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Describing post traumatic stress in combat veterans

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Misdiagnosis of PTSD as another preexisting disorder is becoming used by DoD doctors to discharge military personal with no outside benefits

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Remember those who are supporting our freedom yesterday, today and in the future

Remember those who are supporting our freedom yesterday, today and in the future

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Post-Traumatic Stress Residential Rehabilitation Program (PRRP)

Personal Introduction letter to Denver Veterans Affair program.

At the present time, I have a VA Service Connected disability rating of 60%. This is divided into 50% PTSD and 10% for shrapnel wounds. When I submitted my Stressor to the Veterans Administration, I presented only a description of events and not what I experienced, nor what I feel today. I am requesting a review for a higher rating based on additional information provided here and the accompanying supporting documents.

Through therapy I am learning to recognize many of my PTSD problems that I was not aware of before. These symptoms have been so much a part of my life that I did not recognize them as being out of the ordinary. Since Nov 1996 I have emotionally continued on a downward spiral fighting my ingrained PTSD. With the help of the Colorado Springs Vet Center I've entered VAMC-Denver to get additional help with my PTSD.

My family background is traditional and is based on an extended family that included a great deal of interaction between grandparents, uncles/aunts and their children. Family get-together's, family picnics during the summer stand out in my mind the most. Although my father died when I was only 9 years old, the "Father Role" was filled by one of my uncles, my uncle Phil. He encouraged me and basically supervised my life for the next several years until my mother remarried. One of my personal disappointments today is that all my aunts and uncles are gone now and I only remember two of them.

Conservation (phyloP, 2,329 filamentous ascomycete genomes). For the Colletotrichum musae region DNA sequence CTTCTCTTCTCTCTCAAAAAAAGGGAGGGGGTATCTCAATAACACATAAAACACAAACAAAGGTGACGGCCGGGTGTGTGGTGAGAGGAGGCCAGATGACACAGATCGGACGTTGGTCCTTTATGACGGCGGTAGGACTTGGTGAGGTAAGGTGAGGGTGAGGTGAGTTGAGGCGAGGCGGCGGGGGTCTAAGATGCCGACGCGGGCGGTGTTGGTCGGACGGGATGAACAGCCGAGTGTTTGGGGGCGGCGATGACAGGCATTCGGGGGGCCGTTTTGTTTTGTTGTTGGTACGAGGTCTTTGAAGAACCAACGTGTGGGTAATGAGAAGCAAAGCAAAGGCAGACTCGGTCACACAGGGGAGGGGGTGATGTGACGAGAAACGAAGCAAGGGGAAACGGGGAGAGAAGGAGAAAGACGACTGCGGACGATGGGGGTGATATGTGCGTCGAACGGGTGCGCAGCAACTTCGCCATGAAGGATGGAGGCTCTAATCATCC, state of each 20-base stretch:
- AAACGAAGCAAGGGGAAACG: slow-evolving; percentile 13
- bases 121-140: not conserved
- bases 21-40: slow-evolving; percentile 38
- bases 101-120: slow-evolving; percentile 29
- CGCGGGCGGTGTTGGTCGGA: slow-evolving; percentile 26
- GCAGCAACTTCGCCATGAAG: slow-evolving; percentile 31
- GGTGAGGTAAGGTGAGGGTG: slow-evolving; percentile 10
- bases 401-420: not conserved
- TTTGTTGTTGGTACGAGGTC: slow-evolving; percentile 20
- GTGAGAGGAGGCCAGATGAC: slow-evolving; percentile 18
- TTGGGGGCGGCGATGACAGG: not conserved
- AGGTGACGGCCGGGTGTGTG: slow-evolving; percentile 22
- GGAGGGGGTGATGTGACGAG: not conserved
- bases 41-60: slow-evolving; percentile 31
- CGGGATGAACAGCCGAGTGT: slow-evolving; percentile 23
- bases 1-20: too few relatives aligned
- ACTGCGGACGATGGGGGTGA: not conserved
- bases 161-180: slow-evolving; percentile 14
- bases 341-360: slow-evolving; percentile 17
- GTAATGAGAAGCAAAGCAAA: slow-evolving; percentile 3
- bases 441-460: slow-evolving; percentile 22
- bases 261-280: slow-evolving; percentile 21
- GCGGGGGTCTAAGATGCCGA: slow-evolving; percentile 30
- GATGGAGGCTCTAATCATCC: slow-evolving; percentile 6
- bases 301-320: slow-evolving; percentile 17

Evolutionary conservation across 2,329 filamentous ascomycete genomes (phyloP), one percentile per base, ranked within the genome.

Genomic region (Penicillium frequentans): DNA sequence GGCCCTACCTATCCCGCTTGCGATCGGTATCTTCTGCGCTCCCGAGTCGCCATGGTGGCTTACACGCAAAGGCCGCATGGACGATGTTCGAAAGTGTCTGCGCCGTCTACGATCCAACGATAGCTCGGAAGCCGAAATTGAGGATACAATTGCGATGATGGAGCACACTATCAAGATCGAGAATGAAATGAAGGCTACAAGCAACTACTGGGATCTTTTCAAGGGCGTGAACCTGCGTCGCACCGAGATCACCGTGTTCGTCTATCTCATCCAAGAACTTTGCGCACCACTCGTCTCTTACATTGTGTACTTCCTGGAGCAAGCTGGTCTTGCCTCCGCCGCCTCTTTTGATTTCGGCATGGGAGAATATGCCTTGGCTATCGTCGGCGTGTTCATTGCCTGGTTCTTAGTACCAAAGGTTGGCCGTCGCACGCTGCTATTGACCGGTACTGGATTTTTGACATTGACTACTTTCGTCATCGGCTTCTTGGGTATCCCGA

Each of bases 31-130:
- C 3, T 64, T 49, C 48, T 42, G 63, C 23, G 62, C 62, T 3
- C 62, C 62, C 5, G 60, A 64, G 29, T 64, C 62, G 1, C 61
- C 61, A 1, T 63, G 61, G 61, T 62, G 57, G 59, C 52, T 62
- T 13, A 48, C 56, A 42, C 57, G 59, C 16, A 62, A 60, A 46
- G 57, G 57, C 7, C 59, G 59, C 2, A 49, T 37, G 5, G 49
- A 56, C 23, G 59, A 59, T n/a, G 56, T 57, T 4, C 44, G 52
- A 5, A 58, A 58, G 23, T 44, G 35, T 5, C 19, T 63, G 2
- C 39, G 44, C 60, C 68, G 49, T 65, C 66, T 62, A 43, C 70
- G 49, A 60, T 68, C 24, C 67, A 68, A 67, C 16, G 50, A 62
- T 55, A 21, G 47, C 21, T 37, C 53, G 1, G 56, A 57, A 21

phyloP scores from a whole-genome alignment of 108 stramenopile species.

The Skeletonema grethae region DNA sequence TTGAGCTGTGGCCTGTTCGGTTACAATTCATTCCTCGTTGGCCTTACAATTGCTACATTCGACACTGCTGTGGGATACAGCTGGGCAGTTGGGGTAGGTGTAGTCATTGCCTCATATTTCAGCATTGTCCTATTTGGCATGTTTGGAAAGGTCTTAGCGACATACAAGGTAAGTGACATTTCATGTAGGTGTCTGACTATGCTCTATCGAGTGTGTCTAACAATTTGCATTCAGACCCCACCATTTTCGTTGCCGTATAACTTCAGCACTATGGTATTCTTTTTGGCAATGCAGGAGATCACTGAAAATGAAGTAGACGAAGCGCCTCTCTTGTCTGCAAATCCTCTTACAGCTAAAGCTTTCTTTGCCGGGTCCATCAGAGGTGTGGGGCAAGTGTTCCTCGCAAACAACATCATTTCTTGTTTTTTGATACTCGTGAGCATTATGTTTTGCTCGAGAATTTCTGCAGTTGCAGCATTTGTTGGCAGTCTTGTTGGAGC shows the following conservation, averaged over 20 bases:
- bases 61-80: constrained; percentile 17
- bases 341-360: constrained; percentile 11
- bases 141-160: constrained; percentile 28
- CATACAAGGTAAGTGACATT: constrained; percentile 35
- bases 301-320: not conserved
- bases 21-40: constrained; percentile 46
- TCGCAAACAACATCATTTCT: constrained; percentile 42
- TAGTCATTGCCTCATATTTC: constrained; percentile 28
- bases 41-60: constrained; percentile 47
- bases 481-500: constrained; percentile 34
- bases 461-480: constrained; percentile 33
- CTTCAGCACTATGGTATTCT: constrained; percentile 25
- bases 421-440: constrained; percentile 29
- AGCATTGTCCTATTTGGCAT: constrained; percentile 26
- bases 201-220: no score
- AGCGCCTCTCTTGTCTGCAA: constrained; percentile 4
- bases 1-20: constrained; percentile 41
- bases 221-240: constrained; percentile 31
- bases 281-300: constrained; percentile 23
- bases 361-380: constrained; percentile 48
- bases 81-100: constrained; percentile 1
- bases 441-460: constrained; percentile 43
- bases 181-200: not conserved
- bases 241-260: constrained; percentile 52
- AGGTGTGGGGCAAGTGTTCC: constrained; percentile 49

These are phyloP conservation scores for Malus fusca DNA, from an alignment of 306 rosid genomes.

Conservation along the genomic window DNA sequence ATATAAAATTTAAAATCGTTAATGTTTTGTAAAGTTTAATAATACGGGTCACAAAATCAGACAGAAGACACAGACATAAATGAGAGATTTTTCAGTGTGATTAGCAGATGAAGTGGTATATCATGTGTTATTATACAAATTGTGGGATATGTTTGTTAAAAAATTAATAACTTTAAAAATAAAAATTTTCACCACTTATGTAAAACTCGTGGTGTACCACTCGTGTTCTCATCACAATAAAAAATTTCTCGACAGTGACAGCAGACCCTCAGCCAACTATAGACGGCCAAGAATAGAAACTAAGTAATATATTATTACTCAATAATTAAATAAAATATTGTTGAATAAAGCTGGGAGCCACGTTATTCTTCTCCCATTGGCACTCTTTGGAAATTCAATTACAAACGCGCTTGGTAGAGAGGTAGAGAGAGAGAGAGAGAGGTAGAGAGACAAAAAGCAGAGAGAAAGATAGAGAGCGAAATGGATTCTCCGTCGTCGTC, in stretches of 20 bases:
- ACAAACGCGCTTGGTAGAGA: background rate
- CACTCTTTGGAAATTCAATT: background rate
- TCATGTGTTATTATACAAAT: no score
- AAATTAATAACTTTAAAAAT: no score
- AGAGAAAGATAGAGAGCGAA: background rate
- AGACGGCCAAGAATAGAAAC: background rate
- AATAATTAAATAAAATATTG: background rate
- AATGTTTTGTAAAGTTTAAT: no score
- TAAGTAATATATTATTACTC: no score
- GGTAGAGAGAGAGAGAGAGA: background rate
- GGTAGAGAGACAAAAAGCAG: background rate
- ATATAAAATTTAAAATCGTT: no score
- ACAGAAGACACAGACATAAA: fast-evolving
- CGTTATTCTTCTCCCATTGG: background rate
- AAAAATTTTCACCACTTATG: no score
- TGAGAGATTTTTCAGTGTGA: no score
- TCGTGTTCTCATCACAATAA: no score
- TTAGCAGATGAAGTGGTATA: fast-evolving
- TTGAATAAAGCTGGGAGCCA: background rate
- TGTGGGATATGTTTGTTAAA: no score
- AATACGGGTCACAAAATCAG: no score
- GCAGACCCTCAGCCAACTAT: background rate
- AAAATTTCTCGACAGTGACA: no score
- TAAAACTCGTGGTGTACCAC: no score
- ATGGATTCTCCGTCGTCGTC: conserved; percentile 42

I attended Miami Military Academy for five years until a major influx of students from Cuba, at which time many students, including myself left campus. I attempted to attend public school in California but did not like the loose structure of the classroom. At age 17, I entered the U.S. Army.

Since leaving the Army I have found life difficult and trying. Many times over the last 30 years and especially more often in recent times, I have felt that ending my life would be best for me. I have accomplished little in my life and my depression has taken its toll and I'm very tired.

In support of my request please review the included detail information provided. This information is an expansion of my original Stressor Report submitted to the Veterans Administration in December 1996 or January 1997.